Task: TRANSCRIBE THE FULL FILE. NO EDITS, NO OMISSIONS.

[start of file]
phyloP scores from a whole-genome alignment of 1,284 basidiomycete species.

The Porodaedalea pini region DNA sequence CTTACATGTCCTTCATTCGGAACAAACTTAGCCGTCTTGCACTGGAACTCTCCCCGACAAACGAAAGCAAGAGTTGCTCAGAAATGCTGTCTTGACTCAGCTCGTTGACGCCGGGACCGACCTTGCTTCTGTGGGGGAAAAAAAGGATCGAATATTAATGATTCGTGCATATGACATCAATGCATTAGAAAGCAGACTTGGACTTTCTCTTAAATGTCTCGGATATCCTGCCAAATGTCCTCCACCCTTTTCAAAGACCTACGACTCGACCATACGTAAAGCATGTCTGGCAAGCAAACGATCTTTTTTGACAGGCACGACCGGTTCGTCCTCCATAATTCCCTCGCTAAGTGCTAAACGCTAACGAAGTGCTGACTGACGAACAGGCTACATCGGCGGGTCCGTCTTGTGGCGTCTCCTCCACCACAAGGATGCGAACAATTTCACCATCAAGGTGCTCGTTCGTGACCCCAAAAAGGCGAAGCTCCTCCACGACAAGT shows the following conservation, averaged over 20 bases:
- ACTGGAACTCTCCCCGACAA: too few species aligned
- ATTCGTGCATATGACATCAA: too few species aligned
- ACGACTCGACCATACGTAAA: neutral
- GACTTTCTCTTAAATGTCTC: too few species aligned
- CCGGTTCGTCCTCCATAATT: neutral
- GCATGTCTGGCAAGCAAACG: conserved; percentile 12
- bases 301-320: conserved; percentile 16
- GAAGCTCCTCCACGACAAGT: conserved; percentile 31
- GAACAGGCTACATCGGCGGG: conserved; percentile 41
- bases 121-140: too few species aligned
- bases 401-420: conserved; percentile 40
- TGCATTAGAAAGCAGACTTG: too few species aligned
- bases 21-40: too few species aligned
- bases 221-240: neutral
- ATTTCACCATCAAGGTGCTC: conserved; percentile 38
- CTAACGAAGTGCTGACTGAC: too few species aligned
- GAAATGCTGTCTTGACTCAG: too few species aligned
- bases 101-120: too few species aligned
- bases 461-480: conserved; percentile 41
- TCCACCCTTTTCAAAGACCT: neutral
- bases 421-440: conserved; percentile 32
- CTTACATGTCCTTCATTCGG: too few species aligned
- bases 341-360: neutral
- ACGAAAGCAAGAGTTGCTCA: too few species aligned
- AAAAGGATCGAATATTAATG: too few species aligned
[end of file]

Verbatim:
phyloP scores from a whole-genome alignment of 1,284 basidiomycete species.

The Porodaedalea pini region DNA sequence CTTACATGTCCTTCATTCGGAACAAACTTAGCCGTCTTGCACTGGAACTCTCCCCGACAAACGAAAGCAAGAGTTGCTCAGAAATGCTGTCTTGACTCAGCTCGTTGACGCCGGGACCGACCTTGCTTCTGTGGGGGAAAAAAAGGATCGAATATTAATGATTCGTGCATATGACATCAATGCATTAGAAAGCAGACTTGGACTTTCTCTTAAATGTCTCGGATATCCTGCCAAATGTCCTCCACCCTTTTCAAAGACCTACGACTCGACCATACGTAAAGCATGTCTGGCAAGCAAACGATCTTTTTTGACAGGCACGACCGGTTCGTCCTCCATAATTCCCTCGCTAAGTGCTAAACGCTAACGAAGTGCTGACTGACGAACAGGCTACATCGGCGGGTCCGTCTTGTGGCGTCTCCTCCACCACAAGGATGCGAACAATTTCACCATCAAGGTGCTCGTTCGTGACCCCAAAAAGGCGAAGCTCCTCCACGACAAGT shows the following conservation, averaged over 20 bases:
- ACTGGAACTCTCCCCGACAA: too few species aligned
- ATTCGTGCATATGACATCAA: too few species aligned
- ACGACTCGACCATACGTAAA: neutral
- GACTTTCTCTTAAATGTCTC: too few species aligned
- CCGGTTCGTCCTCCATAATT: neutral
- GCATGTCTGGCAAGCAAACG: conserved; percentile 12
- bases 301-320: conserved; percentile 16
- GAAGCTCCTCCACGACAAGT: conserved; percentile 31
- GAACAGGCTACATCGGCGGG: conserved; percentile 41
- bases 121-140: too few species aligned
- bases 401-420: conserved; percentile 40
- TGCATTAGAAAGCAGACTTG: too few species aligned
- bases 21-40: too few species aligned
- bases 221-240: neutral
- ATTTCACCATCAAGGTGCTC: conserved; percentile 38
- CTAACGAAGTGCTGACTGAC: too few species aligned
- GAAATGCTGTCTTGACTCAG: too few species aligned
- bases 101-120: too few species aligned
- bases 461-480: conserved; percentile 41
- TCCACCCTTTTCAAAGACCT: neutral
- bases 421-440: conserved; percentile 32
- CTTACATGTCCTTCATTCGG: too few species aligned
- bases 341-360: neutral
- ACGAAAGCAAGAGTTGCTCA: too few species aligned
- AAAAGGATCGAATATTAATG: too few species aligned